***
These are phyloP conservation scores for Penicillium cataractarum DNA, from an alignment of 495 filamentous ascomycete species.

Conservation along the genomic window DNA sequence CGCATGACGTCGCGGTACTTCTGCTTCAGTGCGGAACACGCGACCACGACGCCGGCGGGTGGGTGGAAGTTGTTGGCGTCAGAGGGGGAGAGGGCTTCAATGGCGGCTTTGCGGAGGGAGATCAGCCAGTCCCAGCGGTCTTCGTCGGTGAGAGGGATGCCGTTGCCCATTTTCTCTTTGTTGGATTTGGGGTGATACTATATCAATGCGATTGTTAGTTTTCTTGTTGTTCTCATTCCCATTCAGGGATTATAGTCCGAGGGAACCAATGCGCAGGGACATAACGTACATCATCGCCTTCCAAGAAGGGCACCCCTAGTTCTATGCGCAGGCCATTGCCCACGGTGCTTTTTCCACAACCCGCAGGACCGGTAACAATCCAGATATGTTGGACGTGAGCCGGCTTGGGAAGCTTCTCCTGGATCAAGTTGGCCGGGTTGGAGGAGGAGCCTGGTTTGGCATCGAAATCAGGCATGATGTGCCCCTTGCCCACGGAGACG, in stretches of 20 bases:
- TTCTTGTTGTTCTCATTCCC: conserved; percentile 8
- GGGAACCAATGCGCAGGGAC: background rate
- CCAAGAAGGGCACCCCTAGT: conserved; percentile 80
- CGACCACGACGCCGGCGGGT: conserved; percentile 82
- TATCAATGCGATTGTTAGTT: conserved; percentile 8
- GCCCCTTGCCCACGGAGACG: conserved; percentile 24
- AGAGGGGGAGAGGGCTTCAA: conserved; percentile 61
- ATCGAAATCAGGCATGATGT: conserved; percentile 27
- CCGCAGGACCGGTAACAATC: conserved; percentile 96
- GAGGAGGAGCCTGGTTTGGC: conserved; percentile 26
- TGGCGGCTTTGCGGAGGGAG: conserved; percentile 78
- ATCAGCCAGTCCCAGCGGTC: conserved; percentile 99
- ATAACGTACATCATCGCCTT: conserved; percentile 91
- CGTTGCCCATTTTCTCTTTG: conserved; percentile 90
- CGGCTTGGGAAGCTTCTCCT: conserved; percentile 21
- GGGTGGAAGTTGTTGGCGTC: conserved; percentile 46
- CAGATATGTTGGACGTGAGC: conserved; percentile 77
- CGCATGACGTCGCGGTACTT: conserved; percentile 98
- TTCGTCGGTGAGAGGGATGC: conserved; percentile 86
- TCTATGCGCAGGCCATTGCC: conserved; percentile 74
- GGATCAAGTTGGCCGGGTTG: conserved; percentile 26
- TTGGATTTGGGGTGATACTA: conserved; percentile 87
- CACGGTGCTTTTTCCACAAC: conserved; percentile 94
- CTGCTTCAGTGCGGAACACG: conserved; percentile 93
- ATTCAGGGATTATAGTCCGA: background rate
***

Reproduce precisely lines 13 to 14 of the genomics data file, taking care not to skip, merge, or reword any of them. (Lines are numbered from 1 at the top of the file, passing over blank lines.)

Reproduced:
- TGGCGGCTTTGCGGAGGGAG: conserved; percentile 78
- ATCAGCCAGTCCCAGCGGTC: conserved; percentile 99